Team Name: SolarFutures
Build Location: Burbank, California
This 477 ft2 home will help provide relief for the housing insecure, and features first-of-its-kind construction technologies, such as 3D concrete elements.
We have designed a 477 sq ft home that falls under the broader definition of a micro-unit using emerging technology—3D printing—to construct the first such single family residence in Los Angeles. The unit will have the option to self-sustain for water, power, and connectivity, leveraging all aspects of solar energy. The unit is designed to configure quickly for a range of use cases: young and emerging professionals keen on micro footprints as well as housing for seniors who might be down-sizing; low-income populations, homeless persons, and individuals who are housing insecure in need of abode.
The intent is that our micro-unit will house a student who is housing insecure in its first phase of use. We anticipate that local government, which has supported our project, will use it as a template for constructing faster and smarter housing using 3D printing technology to address our housing challenges. In addition, it is an example of how to build high performing and more sustainably designed housing to address climate change.
The philosophy that underpins the project revolves around using emerging technology to create smart buildings that solve the complex problems we, as a society, are experiencing today: a changing climate, housing affordability, and a rising homeless population.
Our goal is to create a technologically innovative, sustainable, affordable, and healthy home with a positive impact on its natural and human ecosystem. The project pursues three primary strategies: 1) experiment with emerging technologies in construction, 2) engage regenerative practices that improve the ecosystem in which we work, 3) build faster, smarter, and more affordably to ameliorate the housing and affordability crisis.
The home was envisioned as a contemporary housing model with the use of concrete as the primary building material. Concrete is ubiquitous and is used the world over. It is recyclable as well. We aimed at making the concrete more sustainable by introducing fly ash and carbon sequestration in the mix design. Wood elements provide a warming aesthetic that offsets the concrete. We used a metal roof as a line of defense against wildfires that are common in California. The concrete wall assembly adds to the resiliency strategy of the unit.
The unit presents capability to self-sustain for water and power in an emergency as an off-grid-ready unit. Harvested solar powers the unit and energy is stored in a battery. Rainwater is harvested and re-circulated for irrigation. Graywater from the shower is captured, treated, and circulated for toilet flushing. An air-to-water system or Direct Air Capture (DAC) will be installed in the future as part of the overall system design for resiliency and drinking water.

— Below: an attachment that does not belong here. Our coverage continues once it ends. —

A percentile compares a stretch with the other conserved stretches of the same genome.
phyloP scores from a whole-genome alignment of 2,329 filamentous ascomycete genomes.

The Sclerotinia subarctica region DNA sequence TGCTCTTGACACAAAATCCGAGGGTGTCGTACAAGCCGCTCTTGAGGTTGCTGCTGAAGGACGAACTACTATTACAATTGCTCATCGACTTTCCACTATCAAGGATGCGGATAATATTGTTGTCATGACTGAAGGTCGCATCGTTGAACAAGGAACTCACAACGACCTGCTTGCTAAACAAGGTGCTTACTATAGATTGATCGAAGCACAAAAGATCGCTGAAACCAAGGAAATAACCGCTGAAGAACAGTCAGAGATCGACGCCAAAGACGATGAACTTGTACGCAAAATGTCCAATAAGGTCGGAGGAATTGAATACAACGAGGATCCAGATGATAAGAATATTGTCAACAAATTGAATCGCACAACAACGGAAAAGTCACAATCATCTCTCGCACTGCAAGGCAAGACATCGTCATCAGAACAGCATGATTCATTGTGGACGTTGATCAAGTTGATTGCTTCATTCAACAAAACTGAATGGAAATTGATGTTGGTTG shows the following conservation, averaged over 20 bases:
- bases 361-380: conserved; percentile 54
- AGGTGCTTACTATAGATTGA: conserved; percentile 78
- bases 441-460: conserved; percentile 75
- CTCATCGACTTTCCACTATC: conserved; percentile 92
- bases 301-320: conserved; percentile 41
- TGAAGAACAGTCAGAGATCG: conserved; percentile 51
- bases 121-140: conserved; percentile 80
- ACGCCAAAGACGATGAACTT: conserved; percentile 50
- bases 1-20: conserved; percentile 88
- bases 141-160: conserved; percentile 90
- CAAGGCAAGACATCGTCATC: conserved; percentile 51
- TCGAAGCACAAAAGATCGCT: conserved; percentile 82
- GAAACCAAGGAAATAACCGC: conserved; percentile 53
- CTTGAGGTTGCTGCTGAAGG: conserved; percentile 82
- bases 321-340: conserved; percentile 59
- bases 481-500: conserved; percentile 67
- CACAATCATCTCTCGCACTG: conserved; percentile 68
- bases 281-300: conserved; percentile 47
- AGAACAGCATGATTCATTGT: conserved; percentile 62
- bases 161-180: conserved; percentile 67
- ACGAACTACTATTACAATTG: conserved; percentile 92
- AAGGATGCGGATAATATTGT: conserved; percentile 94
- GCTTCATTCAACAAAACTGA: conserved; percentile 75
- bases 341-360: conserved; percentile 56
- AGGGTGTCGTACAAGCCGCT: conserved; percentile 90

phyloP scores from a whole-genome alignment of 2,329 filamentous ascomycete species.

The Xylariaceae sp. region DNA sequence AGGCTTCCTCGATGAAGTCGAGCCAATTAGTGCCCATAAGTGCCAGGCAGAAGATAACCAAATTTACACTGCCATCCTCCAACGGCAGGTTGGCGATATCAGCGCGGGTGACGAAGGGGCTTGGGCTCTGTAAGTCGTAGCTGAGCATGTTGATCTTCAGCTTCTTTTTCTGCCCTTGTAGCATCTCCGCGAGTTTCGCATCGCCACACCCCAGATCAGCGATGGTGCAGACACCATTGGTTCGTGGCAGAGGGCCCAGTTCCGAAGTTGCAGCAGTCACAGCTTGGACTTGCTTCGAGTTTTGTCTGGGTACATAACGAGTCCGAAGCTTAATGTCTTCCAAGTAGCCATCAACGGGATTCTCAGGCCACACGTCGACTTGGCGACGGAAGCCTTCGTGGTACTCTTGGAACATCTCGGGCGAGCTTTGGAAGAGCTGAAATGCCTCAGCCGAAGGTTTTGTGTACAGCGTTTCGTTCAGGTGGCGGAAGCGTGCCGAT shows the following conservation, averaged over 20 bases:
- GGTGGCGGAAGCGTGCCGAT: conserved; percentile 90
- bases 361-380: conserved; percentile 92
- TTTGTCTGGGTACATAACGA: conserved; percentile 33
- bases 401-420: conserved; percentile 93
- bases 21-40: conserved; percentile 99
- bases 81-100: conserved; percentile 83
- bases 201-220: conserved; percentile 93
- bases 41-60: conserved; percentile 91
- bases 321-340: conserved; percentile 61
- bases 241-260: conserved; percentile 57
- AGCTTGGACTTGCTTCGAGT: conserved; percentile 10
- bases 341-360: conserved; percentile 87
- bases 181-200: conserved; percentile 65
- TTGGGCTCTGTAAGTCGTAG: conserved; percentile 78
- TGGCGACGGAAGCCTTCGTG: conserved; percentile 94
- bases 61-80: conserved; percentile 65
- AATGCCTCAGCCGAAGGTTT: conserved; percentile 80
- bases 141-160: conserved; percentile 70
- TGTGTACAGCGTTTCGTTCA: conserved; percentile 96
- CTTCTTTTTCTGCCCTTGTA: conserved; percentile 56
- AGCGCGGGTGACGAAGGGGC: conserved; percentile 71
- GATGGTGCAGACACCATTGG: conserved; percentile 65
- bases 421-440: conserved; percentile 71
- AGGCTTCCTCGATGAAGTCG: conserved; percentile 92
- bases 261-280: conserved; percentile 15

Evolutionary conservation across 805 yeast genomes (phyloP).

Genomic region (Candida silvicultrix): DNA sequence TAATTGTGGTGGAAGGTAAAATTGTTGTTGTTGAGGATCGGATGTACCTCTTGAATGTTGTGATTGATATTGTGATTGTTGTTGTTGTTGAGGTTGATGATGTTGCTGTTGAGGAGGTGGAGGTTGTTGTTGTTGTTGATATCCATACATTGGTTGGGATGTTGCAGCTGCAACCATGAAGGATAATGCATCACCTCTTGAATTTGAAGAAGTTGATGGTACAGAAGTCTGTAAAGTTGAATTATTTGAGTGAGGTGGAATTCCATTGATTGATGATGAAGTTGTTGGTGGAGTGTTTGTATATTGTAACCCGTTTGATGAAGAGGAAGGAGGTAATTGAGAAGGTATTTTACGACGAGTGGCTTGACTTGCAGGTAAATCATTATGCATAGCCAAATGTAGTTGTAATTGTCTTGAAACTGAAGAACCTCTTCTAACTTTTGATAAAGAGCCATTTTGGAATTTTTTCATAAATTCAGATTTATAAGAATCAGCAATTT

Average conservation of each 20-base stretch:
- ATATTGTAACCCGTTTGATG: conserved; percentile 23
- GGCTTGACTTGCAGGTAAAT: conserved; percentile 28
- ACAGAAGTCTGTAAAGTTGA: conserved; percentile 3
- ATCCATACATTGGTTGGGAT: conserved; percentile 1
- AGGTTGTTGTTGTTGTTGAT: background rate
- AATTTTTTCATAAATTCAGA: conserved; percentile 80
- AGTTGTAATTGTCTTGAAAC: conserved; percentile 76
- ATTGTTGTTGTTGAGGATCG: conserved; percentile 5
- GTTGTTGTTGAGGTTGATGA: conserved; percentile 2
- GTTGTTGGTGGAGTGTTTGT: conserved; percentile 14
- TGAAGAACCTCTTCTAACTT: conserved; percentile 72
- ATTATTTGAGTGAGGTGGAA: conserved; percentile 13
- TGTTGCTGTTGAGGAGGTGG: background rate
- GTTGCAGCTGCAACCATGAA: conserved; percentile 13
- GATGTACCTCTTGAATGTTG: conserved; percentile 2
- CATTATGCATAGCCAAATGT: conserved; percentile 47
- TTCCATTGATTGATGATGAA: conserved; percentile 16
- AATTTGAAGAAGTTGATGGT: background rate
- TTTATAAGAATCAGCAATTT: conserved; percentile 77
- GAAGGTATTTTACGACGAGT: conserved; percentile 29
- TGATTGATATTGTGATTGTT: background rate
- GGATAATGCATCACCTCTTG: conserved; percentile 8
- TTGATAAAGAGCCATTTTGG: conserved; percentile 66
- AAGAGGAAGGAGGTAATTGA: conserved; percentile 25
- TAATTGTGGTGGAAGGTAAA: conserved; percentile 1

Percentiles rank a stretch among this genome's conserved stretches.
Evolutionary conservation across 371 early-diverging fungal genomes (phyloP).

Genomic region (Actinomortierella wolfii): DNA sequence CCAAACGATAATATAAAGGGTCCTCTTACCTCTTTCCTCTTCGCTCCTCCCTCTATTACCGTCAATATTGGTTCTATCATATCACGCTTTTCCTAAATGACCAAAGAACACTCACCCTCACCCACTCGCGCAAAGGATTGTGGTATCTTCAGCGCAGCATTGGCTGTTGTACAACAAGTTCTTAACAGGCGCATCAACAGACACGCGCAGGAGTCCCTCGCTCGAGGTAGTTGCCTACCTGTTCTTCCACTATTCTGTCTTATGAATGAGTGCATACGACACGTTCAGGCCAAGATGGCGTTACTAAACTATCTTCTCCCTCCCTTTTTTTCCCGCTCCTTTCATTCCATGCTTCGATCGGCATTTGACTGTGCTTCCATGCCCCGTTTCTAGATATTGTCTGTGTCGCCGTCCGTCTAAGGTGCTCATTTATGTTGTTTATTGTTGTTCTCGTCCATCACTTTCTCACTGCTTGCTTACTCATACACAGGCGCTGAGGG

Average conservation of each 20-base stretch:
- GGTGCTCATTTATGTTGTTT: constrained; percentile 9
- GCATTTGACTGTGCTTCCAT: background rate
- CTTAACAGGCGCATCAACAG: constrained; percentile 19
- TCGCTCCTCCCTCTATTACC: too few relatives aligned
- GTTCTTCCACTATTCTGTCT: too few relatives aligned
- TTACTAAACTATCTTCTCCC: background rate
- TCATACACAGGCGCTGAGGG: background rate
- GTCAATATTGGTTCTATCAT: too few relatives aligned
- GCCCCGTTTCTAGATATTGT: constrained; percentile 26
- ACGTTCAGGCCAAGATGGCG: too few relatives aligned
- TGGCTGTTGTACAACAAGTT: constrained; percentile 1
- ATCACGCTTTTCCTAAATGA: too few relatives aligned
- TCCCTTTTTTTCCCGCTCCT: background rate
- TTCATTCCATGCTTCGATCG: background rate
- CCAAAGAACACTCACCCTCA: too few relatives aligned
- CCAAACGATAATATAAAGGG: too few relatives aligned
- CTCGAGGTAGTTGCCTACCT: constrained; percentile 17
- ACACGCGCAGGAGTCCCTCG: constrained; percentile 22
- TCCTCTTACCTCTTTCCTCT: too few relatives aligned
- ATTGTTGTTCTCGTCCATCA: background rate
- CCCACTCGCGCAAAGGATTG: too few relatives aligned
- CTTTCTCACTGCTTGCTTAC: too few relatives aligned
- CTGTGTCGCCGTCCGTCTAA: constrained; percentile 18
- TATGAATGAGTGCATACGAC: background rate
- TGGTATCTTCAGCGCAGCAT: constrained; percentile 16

The project investigates three key challenges:
Challenge 1 – A Changing Climate: Using renewable energy and emerging technologies to build sustainably is imperative in a 21st century context. Self-sustaining structures, decentralized utilities, distributed technologies, and smart building typologies help mitigate climate change. Furthermore, building sustainably helps manage the risks posed by a changing climate while ensuring stewardship of the environment we live, work, and play in. Our project presents a strategy for an off-grid-ready unit.
Challenge 2 – Housing Affordability: There is a consensus that time constraints, rising construction costs and benefit shortfalls exist in the affordable housing sector. The supply of housing arriving on-line quickly and meeting the threshold of affordability has proven more elusive than anticipated. The hypothesis is that alternative housing models that go to market quickly can affect the cost of housing across the board: rents, mortgages, temporary shelter, and permanent housing. Increasing the availability of adaptive, reconfigurable, and scalable buildings can expressly serve our most vulnerable populations.
Challenge 3 – Housing Insecurity: Rising housing prices in Los Angeles, as in other cities, are pricing people out of the market and is one driver for homelessness. Due to market fluctuations, construction cost increases, labor shortages, low supply and high demand, a large demographic has been driven to homelessness. According to the Los Angeles Homeless Services Authority, the results of the 2020 Greater Los Angeles Homeless Count showed 66,436 people in Los Angeles County experiencing homelessness. This represents a 12.7% rise from the previous year’s point-in-time count.
- 3D concrete wall printing
- Reuse of rain and greywater
- Direct air capture system that can produce up to eight gallons of drinkable water.